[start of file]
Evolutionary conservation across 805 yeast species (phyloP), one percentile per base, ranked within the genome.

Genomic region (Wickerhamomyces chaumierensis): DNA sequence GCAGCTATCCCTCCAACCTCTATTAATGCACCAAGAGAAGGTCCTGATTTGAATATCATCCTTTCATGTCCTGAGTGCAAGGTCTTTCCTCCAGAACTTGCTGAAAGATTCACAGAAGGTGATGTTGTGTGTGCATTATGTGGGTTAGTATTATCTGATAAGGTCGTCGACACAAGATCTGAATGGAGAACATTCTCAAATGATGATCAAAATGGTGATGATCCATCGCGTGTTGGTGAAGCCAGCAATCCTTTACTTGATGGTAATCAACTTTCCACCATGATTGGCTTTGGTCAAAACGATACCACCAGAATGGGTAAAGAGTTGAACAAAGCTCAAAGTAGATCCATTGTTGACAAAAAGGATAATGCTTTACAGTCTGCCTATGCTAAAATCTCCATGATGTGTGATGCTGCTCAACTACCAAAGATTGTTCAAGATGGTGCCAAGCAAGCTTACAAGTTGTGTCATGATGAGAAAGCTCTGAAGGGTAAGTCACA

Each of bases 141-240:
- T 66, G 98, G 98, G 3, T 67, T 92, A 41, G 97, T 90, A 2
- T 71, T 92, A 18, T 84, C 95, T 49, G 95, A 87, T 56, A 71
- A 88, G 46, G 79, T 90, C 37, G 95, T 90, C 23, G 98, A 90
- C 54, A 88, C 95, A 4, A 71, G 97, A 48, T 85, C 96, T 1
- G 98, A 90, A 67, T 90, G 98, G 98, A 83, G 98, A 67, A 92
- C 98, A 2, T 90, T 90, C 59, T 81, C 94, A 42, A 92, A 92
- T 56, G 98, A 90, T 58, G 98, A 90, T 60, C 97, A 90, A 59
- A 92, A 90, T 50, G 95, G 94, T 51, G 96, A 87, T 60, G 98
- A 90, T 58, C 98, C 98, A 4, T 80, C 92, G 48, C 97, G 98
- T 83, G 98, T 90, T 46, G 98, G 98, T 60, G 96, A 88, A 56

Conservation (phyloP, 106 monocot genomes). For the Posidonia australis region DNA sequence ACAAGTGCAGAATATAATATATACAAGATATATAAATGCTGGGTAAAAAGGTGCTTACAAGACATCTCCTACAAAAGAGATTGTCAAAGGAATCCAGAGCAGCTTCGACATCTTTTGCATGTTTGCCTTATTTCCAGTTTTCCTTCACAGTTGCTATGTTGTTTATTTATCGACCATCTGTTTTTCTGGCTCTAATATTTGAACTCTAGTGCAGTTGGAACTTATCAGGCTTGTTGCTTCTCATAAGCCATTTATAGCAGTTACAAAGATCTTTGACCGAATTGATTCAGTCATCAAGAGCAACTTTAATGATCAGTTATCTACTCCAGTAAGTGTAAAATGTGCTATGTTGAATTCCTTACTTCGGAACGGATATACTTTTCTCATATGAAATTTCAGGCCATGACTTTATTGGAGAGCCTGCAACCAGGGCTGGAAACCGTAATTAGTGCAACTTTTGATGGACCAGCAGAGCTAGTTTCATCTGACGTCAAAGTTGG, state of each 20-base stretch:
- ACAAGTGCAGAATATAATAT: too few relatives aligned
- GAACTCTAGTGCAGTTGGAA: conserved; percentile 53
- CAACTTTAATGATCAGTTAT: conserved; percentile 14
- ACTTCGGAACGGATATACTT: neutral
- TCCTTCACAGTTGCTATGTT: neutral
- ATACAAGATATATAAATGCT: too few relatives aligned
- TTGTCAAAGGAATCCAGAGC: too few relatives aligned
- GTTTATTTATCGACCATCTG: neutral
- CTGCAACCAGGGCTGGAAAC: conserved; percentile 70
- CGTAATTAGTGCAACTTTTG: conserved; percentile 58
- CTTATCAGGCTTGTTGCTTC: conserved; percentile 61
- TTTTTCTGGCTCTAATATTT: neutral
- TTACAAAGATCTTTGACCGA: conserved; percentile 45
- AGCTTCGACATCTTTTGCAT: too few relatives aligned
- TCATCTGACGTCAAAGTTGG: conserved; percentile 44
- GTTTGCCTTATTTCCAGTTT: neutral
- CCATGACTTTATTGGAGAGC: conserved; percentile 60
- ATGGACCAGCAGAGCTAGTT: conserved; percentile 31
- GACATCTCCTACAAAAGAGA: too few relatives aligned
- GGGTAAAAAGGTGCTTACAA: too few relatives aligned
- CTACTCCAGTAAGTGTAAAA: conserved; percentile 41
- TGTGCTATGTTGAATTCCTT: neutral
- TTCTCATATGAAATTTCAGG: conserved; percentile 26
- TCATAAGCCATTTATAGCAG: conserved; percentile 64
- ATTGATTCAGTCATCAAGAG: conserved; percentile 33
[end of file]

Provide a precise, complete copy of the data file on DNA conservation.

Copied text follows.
Evolutionary conservation across 805 yeast species (phyloP), one percentile per base, ranked within the genome.

Genomic region (Wickerhamomyces chaumierensis): DNA sequence GCAGCTATCCCTCCAACCTCTATTAATGCACCAAGAGAAGGTCCTGATTTGAATATCATCCTTTCATGTCCTGAGTGCAAGGTCTTTCCTCCAGAACTTGCTGAAAGATTCACAGAAGGTGATGTTGTGTGTGCATTATGTGGGTTAGTATTATCTGATAAGGTCGTCGACACAAGATCTGAATGGAGAACATTCTCAAATGATGATCAAAATGGTGATGATCCATCGCGTGTTGGTGAAGCCAGCAATCCTTTACTTGATGGTAATCAACTTTCCACCATGATTGGCTTTGGTCAAAACGATACCACCAGAATGGGTAAAGAGTTGAACAAAGCTCAAAGTAGATCCATTGTTGACAAAAAGGATAATGCTTTACAGTCTGCCTATGCTAAAATCTCCATGATGTGTGATGCTGCTCAACTACCAAAGATTGTTCAAGATGGTGCCAAGCAAGCTTACAAGTTGTGTCATGATGAGAAAGCTCTGAAGGGTAAGTCACA

Each of bases 141-240:
- T 66, G 98, G 98, G 3, T 67, T 92, A 41, G 97, T 90, A 2
- T 71, T 92, A 18, T 84, C 95, T 49, G 95, A 87, T 56, A 71
- A 88, G 46, G 79, T 90, C 37, G 95, T 90, C 23, G 98, A 90
- C 54, A 88, C 95, A 4, A 71, G 97, A 48, T 85, C 96, T 1
- G 98, A 90, A 67, T 90, G 98, G 98, A 83, G 98, A 67, A 92
- C 98, A 2, T 90, T 90, C 59, T 81, C 94, A 42, A 92, A 92
- T 56, G 98, A 90, T 58, G 98, A 90, T 60, C 97, A 90, A 59
- A 92, A 90, T 50, G 95, G 94, T 51, G 96, A 87, T 60, G 98
- A 90, T 58, C 98, C 98, A 4, T 80, C 92, G 48, C 97, G 98
- T 83, G 98, T 90, T 46, G 98, G 98, T 60, G 96, A 88, A 56

Conservation (phyloP, 106 monocot genomes). For the Posidonia australis region DNA sequence ACAAGTGCAGAATATAATATATACAAGATATATAAATGCTGGGTAAAAAGGTGCTTACAAGACATCTCCTACAAAAGAGATTGTCAAAGGAATCCAGAGCAGCTTCGACATCTTTTGCATGTTTGCCTTATTTCCAGTTTTCCTTCACAGTTGCTATGTTGTTTATTTATCGACCATCTGTTTTTCTGGCTCTAATATTTGAACTCTAGTGCAGTTGGAACTTATCAGGCTTGTTGCTTCTCATAAGCCATTTATAGCAGTTACAAAGATCTTTGACCGAATTGATTCAGTCATCAAGAGCAACTTTAATGATCAGTTATCTACTCCAGTAAGTGTAAAATGTGCTATGTTGAATTCCTTACTTCGGAACGGATATACTTTTCTCATATGAAATTTCAGGCCATGACTTTATTGGAGAGCCTGCAACCAGGGCTGGAAACCGTAATTAGTGCAACTTTTGATGGACCAGCAGAGCTAGTTTCATCTGACGTCAAAGTTGG, state of each 20-base stretch:
- ACAAGTGCAGAATATAATAT: too few relatives aligned
- GAACTCTAGTGCAGTTGGAA: conserved; percentile 53
- CAACTTTAATGATCAGTTAT: conserved; percentile 14
- ACTTCGGAACGGATATACTT: neutral
- TCCTTCACAGTTGCTATGTT: neutral
- ATACAAGATATATAAATGCT: too few relatives aligned
- TTGTCAAAGGAATCCAGAGC: too few relatives aligned
- GTTTATTTATCGACCATCTG: neutral
- CTGCAACCAGGGCTGGAAAC: conserved; percentile 70
- CGTAATTAGTGCAACTTTTG: conserved; percentile 58
- CTTATCAGGCTTGTTGCTTC: conserved; percentile 61
- TTTTTCTGGCTCTAATATTT: neutral
- TTACAAAGATCTTTGACCGA: conserved; percentile 45
- AGCTTCGACATCTTTTGCAT: too few relatives aligned
- TCATCTGACGTCAAAGTTGG: conserved; percentile 44
- GTTTGCCTTATTTCCAGTTT: neutral
- CCATGACTTTATTGGAGAGC: conserved; percentile 60
- ATGGACCAGCAGAGCTAGTT: conserved; percentile 31
- GACATCTCCTACAAAAGAGA: too few relatives aligned
- GGGTAAAAAGGTGCTTACAA: too few relatives aligned
- CTACTCCAGTAAGTGTAAAA: conserved; percentile 41
- TGTGCTATGTTGAATTCCTT: neutral
- TTCTCATATGAAATTTCAGG: conserved; percentile 26
- TCATAAGCCATTTATAGCAG: conserved; percentile 64
- ATTGATTCAGTCATCAAGAG: conserved; percentile 33